29 November 2004
Spatial Information Workshop Builds Capability
Construction of 3-D models in computer games, public health and information systems, and space perception were on the
agenda at a Spatio-Temporal Workshop being held at the University of Otago’s School of Business today.
The workshop, run by the University’s Department of Information Science’s Spatial Information Research Centre, aims to
build capability among IT industry players and encourage research into spatial information science – a subject which
combines geography and information technology. Spatial Research is one of nine major strategic research areas for Otago.
The workshop was opened by Dr Brian Lees, Reader in Geography at the Australian National University, who presented a
keynote address on “Difference versus Change”. Dr Lees is an expert in geographical information systems having directed
two environmental and exploration companies and studying the science of urban and regional information systems.
“This year the workshop is focussing on space and space-time models, with the aim to bring together a range of different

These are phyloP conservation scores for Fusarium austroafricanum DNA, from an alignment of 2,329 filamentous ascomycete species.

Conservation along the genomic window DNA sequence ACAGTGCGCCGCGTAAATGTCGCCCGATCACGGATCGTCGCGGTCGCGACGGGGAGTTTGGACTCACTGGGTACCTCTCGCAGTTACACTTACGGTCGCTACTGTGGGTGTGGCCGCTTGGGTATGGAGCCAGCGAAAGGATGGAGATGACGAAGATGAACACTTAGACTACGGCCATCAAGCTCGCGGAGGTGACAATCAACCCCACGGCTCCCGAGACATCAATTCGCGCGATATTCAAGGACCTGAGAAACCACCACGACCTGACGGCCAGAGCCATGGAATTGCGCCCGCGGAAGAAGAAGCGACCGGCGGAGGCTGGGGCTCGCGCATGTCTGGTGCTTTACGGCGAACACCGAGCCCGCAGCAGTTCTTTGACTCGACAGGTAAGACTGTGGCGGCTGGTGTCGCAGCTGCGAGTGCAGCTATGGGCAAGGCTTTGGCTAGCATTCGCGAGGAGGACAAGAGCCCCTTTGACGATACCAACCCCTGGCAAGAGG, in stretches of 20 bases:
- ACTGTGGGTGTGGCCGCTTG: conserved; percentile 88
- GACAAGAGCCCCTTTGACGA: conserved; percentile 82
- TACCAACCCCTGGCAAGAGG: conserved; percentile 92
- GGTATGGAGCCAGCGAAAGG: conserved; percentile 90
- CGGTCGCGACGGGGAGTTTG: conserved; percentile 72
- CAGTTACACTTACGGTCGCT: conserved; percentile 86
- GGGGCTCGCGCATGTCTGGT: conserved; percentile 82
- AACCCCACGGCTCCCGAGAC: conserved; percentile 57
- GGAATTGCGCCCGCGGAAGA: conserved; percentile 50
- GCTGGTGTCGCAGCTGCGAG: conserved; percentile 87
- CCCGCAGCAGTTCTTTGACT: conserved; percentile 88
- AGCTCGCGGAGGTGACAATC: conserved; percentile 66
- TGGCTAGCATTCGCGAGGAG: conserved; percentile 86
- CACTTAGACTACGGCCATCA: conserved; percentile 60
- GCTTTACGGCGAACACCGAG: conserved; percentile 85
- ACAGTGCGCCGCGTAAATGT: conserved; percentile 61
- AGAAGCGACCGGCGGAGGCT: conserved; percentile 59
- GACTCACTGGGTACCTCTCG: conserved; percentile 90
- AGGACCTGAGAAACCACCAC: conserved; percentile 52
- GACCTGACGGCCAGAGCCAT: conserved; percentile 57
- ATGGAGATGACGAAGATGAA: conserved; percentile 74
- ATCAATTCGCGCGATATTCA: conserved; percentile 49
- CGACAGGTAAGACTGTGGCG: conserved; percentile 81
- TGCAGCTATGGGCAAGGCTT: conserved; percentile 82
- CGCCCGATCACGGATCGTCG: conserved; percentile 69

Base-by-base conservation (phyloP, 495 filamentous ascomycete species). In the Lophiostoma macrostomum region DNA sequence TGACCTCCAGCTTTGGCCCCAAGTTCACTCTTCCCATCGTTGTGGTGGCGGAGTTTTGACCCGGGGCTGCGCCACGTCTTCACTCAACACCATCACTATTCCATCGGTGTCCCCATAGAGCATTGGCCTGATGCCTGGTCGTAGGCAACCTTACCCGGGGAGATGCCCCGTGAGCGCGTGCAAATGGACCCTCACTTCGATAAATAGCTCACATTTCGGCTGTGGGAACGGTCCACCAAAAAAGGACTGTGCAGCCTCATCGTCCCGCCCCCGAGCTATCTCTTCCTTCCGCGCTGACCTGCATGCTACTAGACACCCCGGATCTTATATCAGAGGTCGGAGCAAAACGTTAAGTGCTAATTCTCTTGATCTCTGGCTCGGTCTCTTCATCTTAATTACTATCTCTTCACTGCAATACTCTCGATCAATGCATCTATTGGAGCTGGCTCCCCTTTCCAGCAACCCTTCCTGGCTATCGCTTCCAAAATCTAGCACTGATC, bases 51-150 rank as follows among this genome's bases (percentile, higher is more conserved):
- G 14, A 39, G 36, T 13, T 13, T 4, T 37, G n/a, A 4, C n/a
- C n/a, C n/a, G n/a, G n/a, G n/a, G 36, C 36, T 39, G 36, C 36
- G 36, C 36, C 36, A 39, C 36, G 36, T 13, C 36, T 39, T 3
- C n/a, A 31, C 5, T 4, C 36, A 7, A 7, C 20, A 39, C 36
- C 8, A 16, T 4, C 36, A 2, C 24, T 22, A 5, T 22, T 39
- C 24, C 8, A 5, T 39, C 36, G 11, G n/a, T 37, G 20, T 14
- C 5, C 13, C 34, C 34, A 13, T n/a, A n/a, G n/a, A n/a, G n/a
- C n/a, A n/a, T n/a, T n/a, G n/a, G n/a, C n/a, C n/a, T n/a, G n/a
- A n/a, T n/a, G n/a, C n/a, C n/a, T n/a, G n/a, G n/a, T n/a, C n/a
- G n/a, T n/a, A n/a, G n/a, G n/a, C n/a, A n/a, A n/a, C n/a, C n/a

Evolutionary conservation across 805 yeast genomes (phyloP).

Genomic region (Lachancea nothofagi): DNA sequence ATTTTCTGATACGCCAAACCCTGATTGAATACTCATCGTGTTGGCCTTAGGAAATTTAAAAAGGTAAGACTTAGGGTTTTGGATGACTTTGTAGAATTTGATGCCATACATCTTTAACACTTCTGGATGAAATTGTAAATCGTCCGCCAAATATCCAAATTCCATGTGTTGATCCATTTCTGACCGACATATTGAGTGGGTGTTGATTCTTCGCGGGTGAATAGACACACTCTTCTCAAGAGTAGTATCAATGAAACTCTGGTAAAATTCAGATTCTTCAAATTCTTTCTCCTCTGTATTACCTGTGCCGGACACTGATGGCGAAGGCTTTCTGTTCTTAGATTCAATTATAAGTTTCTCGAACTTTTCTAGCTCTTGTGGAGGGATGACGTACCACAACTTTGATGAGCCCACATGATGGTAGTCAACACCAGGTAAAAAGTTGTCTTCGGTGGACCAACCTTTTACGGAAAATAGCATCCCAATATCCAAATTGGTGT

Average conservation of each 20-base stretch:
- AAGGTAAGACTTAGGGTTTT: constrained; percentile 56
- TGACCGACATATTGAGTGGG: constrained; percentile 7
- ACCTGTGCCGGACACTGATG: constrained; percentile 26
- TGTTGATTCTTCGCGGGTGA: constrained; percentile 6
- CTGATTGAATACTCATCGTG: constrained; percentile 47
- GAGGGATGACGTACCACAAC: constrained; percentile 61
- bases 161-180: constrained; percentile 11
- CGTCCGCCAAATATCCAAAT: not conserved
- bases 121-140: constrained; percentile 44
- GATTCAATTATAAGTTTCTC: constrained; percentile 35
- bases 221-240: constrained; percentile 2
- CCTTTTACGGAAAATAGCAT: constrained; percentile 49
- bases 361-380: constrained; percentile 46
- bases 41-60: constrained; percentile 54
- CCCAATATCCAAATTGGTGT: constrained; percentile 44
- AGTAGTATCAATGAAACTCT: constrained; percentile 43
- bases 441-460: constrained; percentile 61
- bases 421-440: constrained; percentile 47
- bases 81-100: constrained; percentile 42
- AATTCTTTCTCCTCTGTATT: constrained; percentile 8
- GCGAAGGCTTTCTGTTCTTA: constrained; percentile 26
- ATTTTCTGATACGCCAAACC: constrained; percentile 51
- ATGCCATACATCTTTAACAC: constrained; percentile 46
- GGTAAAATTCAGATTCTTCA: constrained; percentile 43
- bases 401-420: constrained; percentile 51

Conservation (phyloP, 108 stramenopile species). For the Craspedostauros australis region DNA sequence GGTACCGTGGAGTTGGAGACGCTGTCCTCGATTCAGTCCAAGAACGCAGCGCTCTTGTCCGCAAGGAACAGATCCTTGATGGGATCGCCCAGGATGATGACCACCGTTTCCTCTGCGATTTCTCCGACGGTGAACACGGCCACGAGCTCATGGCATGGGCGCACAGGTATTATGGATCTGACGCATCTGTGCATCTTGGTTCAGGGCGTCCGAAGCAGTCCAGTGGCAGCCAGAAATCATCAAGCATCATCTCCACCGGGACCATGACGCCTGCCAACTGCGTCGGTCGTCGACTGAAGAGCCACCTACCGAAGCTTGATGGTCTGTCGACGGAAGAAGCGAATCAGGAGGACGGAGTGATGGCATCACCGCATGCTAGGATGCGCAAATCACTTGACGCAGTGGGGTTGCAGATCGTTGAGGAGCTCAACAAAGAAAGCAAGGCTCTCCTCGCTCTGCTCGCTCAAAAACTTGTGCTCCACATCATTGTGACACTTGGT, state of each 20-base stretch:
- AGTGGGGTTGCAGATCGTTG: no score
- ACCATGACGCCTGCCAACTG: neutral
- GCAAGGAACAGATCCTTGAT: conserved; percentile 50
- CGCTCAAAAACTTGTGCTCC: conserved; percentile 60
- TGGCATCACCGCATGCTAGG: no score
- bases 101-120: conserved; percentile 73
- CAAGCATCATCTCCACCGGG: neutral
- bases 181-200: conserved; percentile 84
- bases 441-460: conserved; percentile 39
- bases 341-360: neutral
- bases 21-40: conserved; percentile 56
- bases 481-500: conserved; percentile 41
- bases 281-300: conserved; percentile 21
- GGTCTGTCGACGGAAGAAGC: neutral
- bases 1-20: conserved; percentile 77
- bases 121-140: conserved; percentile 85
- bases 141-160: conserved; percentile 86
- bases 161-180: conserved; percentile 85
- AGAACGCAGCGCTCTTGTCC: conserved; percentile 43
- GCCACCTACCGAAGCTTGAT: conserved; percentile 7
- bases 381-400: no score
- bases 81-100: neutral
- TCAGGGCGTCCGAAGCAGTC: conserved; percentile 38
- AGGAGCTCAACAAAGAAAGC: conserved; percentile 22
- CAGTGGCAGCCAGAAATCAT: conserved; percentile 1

departments and disciplines. Since good science is often a synergy between different techniques, the workshop aims to
inform members of Otago University and outside collaborators of current research methods and problems as a starting
point for collaboration and the development of new ideas,” says Dr Peter Whigham, co-director of the Spatial Information
Research Centre and senior lecturer at the Department of Information Science.
More than 25 papers are to be presented over the two-day workshop. Faculty from the Department of Information Science,
Computer Science and other university divisions will present papers on computational topography, data management,
geographical mapping, and digital technologies.
The Spatial Information Research Centre holds a workshop or colloquium annually. Previous colloquia have focused on the
future of spatial information research, circumnavigation, and coordinated management of spatial information. The centre
was established in 1989 to conduct research and development in the area of spatial information science. The
multidisciplinary centre comprises staff from the University’s departments of information science, computer science,
marine science, Maori studies, surveying, Anatomy and Structural Biology, Zoology, Botany and the Wellington School of
Medicine. The centre has research partnerships with several government organisations including the Ministry of Health,
Institute of Geological and Nuclear Science, AgResearch and Land Information New Zealand. It has also conducted research
for the World Health Organisation.